2. Another name for date rape [Grover Norquist, Third Level, Hell].
Ain't it the truth, ain't it the truth...

Kucinich TruthDigs It!

TruthDig has a podcast interview with Dennis Kucinich about last night's State of The Union and the man tells it like it is.
What the president promised was more war. And it's disheartening to see that he hasn't gotten the message that all his underpinnings of the war have been knocked out. They're standing totally on lies. We really need a new policy in Iraq that enables us to get out of Iraq and bring our troops home. A majority of Americans want us to leave Iraq this year, yet what we heard tonight was a commitment to war with no end, and war we cannot win.

The president is committed to victory, but that kind of arrogance is sure to lead to catastrophe not only for the people of Iraq, but for the men and women who bravely serve this country. And I want to say that withdrawal is not retreat. There is a need for a new approach, involving the international community, not the United States trying to dictate unilaterally the future of Iraq.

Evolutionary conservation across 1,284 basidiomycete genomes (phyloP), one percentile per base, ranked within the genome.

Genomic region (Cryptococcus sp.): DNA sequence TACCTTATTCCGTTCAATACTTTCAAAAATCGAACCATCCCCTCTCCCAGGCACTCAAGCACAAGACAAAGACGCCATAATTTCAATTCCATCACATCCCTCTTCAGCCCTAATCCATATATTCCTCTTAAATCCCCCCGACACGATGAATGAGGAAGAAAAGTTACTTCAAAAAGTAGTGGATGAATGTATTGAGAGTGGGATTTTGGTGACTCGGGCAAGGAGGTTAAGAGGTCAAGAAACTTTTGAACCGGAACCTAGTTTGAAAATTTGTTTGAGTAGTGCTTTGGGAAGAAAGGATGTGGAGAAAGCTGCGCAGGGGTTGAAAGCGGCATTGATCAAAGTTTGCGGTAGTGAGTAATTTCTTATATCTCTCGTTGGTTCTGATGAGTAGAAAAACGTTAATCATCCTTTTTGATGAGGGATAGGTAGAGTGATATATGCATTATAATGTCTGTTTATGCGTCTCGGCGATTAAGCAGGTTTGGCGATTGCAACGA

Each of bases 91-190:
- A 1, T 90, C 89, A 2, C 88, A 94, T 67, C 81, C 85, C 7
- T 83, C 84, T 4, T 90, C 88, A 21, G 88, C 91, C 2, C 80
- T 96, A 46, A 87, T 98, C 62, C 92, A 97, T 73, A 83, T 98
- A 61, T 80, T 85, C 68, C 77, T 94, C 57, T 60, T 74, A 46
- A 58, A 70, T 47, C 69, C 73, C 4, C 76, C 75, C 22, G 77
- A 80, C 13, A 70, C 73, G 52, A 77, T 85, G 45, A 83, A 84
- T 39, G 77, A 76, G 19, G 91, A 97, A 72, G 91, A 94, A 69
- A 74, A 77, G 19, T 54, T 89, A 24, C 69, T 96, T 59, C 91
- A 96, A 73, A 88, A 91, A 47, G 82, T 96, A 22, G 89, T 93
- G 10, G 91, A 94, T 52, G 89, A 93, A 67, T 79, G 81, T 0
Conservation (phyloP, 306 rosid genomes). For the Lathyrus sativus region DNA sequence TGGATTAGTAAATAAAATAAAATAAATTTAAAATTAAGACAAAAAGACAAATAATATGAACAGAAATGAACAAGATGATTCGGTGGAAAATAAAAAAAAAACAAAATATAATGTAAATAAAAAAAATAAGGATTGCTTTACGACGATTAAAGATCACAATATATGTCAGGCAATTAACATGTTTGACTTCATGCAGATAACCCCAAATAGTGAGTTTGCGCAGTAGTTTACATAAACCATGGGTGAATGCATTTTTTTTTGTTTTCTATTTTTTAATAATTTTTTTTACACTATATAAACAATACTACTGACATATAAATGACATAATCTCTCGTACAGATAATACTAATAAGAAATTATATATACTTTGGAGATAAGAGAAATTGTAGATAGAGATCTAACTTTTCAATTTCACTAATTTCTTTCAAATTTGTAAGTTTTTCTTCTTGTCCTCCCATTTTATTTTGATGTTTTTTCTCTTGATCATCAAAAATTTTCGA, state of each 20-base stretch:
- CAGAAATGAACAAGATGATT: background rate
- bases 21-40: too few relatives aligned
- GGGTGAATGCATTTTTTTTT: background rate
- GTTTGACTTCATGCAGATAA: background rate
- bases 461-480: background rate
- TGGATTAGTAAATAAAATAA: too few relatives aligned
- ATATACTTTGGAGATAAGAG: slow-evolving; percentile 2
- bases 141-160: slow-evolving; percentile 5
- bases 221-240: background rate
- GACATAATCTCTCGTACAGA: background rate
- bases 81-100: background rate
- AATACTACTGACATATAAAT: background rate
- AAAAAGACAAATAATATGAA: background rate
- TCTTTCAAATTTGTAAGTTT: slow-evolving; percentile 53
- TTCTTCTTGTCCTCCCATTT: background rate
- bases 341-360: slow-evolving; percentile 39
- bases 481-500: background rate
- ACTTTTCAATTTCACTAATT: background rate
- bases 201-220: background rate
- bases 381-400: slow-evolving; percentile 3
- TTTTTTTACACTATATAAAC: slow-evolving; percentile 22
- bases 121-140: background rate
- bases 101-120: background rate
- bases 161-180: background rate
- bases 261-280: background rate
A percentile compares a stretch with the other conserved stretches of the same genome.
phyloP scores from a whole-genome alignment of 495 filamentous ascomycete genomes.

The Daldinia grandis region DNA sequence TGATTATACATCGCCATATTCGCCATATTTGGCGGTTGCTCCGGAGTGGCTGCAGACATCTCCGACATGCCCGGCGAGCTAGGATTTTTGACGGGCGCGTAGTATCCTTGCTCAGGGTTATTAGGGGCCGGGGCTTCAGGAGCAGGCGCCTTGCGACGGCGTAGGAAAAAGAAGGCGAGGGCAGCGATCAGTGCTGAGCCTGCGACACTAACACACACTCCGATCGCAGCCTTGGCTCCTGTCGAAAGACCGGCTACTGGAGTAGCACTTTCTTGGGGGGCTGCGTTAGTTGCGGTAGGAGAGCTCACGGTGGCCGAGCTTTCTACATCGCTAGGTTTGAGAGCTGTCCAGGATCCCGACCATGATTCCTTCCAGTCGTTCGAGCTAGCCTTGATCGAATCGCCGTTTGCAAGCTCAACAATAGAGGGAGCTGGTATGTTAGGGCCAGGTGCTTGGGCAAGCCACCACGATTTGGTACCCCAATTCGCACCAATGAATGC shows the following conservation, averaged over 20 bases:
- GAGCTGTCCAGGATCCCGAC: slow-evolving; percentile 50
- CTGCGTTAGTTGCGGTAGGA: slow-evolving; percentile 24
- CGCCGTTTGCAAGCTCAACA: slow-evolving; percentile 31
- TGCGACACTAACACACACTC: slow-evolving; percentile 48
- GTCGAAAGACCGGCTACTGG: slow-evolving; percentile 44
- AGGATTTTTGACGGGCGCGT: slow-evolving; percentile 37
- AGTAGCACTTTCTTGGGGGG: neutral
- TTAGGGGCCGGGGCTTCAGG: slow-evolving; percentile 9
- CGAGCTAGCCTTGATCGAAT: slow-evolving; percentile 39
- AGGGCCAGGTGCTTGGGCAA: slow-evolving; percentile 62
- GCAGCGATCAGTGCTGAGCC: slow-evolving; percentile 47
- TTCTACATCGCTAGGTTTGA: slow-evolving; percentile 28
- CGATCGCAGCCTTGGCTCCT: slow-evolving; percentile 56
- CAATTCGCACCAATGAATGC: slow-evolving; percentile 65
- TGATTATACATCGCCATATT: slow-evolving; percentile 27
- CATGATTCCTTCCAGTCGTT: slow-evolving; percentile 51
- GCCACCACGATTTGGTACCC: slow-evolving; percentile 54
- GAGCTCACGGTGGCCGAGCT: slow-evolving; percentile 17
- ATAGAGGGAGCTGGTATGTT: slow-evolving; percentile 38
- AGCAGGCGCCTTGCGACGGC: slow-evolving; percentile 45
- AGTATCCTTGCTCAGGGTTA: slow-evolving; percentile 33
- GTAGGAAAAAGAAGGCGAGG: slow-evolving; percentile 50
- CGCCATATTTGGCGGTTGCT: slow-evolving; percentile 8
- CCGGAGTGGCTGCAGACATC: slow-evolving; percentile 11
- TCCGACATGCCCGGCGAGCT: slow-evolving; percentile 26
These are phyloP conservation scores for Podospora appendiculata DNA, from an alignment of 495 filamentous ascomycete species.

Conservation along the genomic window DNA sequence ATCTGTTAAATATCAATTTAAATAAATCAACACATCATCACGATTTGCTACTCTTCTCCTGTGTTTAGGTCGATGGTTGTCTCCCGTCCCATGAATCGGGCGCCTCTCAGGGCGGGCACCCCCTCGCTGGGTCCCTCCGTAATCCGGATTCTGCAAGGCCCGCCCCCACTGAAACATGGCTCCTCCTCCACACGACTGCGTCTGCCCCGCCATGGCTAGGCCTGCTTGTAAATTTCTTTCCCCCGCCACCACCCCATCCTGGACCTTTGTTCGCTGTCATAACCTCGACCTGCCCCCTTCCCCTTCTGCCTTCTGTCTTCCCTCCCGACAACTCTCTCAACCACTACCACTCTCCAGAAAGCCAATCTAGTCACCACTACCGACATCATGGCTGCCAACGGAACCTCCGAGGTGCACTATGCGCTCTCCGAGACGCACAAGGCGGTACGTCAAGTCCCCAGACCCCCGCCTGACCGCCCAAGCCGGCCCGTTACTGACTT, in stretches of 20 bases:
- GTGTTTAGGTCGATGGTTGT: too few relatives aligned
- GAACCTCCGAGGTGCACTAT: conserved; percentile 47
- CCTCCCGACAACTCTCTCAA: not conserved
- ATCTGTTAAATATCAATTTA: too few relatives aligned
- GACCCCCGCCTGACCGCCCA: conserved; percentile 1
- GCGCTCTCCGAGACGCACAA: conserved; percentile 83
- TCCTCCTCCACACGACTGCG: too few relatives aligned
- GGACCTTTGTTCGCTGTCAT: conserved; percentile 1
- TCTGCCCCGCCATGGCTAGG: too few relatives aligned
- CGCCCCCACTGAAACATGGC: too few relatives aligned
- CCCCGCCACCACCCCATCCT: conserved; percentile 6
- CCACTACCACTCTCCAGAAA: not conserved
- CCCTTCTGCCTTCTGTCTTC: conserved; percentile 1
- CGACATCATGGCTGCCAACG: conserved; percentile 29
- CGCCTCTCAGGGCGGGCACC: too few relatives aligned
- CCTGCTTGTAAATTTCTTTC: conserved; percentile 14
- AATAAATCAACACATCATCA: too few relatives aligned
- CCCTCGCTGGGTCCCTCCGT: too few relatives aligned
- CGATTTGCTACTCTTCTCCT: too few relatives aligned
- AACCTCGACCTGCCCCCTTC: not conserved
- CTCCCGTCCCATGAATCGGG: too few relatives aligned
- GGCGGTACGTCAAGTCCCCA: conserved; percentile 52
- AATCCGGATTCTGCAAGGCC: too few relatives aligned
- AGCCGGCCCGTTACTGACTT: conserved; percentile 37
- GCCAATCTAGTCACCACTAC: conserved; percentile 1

The man tells it like it is and we ♥s him for it.

The Scariest Place In America?

Utah Town Has Question About President: 'What's Not to Like?'
Stunning. Simply stunning.
Not only is Utah the nation's most Republican state, "there's a sense of loyalty and patriotism that kind of overcomes the tendency toward cynicism that is evident in the rest of the country right now," he says.

In Randolph, though -- where Bush received 95.6 percent of the vote and support for him continues to be nearly unanimous -- the mind-set is even more specific to a place that seems less a part of the modern United States than insulated from it. It isn't just mustard, but everything.